One great way to do that is with a Roth account. Contributions to a Roth are made on an after-tax basis, so it will cost you more upfront, but your investment savings can continue to grow without the burden of taxation.

Another reason to consider converting: The new SECURE Act has eliminated the popular “stretch” IRA, and non-spousal beneficiaries now have only a decade to empty an inherited IRA. If you plan to leave all or part of your tax-deferred retirement account behind, a Roth conversion now could save a loved one from a scary tax bill later.

Each type of Roth is a little bit different, and you should take the time to find the strategy that best suits your needs. Here are a few basics:

Roth IRA:

  • To contribute to a Roth IRA, you must have earned income in the year you make the contribution.
  • For most taxpayers, the contribution limit for 2020 is $6,000 with an extra $1,000 catch-up contribution for those 50 or older. However, if your income exceeds the designated limit for your filing status, the amount of your Roth IRA contribution will be reduced. The ability to contribute starts phasing out at incomes of $134,000 for singles and $196,000 for those who are married filing jointly. Once incomes hit $139,000 (for singles) or $206,000 (for married couples filing jointly), you can't contribute anything a Roth. (For more specifics, see How Much Can You Contribute to a Roth IRA?)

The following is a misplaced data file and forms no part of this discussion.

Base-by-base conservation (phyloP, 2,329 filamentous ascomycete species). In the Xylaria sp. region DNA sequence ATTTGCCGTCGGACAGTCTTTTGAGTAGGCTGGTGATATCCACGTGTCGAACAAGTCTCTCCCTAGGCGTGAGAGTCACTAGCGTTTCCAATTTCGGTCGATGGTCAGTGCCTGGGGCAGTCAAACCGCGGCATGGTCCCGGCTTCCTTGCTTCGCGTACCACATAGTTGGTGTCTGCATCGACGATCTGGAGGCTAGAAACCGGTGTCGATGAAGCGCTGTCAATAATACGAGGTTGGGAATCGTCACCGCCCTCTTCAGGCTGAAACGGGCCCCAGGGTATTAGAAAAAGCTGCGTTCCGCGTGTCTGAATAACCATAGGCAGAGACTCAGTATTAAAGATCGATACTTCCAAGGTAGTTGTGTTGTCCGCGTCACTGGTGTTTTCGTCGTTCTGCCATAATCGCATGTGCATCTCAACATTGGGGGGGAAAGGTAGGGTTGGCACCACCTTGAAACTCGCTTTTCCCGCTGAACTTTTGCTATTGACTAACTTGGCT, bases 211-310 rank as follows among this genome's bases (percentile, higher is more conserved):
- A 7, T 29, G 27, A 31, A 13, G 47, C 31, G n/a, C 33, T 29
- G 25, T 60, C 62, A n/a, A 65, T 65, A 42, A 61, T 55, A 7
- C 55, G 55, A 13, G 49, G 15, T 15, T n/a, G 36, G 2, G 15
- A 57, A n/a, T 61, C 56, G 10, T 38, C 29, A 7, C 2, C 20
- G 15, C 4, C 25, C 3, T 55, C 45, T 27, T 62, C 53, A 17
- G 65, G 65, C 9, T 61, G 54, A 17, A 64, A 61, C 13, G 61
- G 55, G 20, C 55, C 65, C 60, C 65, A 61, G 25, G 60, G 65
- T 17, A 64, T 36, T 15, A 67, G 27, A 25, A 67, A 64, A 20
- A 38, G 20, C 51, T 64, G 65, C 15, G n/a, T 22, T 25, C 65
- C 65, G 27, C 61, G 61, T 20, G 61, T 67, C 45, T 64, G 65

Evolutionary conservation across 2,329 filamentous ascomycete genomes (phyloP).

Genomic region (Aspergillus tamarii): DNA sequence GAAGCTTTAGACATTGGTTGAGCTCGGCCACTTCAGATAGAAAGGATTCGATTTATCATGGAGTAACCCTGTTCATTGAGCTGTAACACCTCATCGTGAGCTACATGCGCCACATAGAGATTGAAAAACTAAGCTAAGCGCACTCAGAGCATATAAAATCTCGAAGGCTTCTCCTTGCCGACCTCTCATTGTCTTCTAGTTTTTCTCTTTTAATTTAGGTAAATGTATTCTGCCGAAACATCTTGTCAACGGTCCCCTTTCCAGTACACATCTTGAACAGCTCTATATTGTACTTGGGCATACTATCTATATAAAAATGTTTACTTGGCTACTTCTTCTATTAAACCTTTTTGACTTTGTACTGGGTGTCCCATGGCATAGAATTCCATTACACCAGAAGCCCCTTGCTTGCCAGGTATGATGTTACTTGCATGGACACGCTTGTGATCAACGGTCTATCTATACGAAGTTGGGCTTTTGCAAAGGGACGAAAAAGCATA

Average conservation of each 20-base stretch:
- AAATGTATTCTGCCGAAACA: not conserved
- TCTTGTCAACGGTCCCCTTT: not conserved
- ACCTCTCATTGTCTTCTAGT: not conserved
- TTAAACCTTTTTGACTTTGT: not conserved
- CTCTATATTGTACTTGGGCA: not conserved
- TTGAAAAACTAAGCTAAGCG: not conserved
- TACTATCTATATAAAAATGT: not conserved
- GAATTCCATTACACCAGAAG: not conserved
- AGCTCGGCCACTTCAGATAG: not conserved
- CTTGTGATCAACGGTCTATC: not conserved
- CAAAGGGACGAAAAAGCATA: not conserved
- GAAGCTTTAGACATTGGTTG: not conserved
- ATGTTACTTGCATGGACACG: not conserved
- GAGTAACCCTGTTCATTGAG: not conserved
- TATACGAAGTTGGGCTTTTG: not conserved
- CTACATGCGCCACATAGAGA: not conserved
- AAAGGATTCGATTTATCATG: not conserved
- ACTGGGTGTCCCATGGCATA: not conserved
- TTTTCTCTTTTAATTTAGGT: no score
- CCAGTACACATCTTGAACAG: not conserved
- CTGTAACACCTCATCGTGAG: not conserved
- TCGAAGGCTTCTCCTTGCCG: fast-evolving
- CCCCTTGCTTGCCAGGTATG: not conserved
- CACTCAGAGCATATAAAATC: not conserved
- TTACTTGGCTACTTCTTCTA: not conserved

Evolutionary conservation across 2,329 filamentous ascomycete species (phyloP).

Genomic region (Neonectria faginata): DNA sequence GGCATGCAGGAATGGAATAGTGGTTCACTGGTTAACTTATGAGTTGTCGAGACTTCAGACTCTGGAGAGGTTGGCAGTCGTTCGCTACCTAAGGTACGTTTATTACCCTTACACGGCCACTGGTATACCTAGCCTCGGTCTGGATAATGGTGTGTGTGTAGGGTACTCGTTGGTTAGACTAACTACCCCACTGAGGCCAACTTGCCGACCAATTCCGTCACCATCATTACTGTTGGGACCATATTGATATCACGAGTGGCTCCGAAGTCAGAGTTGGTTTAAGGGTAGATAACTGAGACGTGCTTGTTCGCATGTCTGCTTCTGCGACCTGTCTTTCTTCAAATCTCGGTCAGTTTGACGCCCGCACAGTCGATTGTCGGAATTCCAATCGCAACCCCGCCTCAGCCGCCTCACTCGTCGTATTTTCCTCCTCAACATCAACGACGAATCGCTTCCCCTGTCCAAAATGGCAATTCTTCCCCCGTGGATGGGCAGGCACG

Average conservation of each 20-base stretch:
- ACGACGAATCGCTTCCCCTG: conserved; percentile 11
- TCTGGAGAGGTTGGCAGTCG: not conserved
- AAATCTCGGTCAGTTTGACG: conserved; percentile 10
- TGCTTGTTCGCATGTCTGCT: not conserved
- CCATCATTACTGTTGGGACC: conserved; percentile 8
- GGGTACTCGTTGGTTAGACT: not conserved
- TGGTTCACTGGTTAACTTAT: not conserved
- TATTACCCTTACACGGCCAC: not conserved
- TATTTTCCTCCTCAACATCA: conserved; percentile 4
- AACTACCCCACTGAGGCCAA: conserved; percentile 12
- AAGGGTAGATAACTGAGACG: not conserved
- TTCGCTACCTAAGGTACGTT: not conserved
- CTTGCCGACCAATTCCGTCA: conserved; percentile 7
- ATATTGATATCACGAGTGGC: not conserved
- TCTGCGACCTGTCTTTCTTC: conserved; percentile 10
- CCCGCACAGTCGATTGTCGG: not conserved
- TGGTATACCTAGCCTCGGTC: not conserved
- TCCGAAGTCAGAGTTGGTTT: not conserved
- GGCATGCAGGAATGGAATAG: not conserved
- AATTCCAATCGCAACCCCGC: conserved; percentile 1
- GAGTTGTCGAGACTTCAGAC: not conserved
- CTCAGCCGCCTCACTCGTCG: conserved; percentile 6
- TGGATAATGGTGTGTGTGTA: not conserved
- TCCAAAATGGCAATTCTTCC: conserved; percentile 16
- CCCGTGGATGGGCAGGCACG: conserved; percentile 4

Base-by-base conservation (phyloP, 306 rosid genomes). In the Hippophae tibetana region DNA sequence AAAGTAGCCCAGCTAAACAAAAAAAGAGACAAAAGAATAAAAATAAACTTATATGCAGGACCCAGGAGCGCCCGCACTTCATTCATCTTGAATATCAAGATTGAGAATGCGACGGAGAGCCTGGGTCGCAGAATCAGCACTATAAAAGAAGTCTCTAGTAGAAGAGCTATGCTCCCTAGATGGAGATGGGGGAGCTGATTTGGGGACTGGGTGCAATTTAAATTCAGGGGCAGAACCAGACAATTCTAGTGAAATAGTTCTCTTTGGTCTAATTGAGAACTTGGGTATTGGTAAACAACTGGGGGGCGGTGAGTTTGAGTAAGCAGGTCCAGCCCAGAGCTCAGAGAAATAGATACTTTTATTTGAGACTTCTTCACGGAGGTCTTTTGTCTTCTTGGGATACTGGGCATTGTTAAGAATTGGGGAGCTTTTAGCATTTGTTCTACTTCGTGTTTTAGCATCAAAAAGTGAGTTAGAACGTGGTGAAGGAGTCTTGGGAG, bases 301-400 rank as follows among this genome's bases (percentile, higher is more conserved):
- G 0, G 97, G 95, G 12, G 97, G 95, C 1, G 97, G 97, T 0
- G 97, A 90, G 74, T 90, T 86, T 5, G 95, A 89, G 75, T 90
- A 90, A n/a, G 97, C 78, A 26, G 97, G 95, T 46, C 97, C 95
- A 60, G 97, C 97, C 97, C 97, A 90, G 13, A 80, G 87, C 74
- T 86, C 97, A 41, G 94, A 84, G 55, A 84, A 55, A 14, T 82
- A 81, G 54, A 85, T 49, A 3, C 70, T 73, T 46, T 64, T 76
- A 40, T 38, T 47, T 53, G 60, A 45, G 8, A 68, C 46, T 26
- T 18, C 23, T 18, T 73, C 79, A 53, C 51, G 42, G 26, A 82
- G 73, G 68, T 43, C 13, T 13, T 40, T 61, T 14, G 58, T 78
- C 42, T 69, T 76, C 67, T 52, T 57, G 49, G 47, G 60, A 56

• There are no required minimum distributions (RMDs) with a Roth IRA.

Roth 401(k):

  • There are no income limits for a Roth 401(k). The only criteria for contributing is that your employer must offer the option.
  • In 2020, you can contribute up to $19,500, with a catch-up contribution of $6,500 if you’re 50 or older. (For more specifics, see How Much Can You Contribute to a Roth 401(k)?)
  • Employer contributions to a Roth 401(k) are made pre-tax (like a regular 401(k)) and will grow tax-deferred alongside your own Roth contributions. When you withdraw money, you’ll owe income tax on the employer match.
  • There are RMDs with a Roth 401(k), but you do not pay taxes on them.

Roth Solo 401(k)

  • A Roth solo 401(k) covers a business owner with no employees or the business owner and spouse.
  • The business owner acts as both employee and employer, and contributions can be made in both capacities.
  • These plans have the same rules and requirements as other Roth 401(k) plans.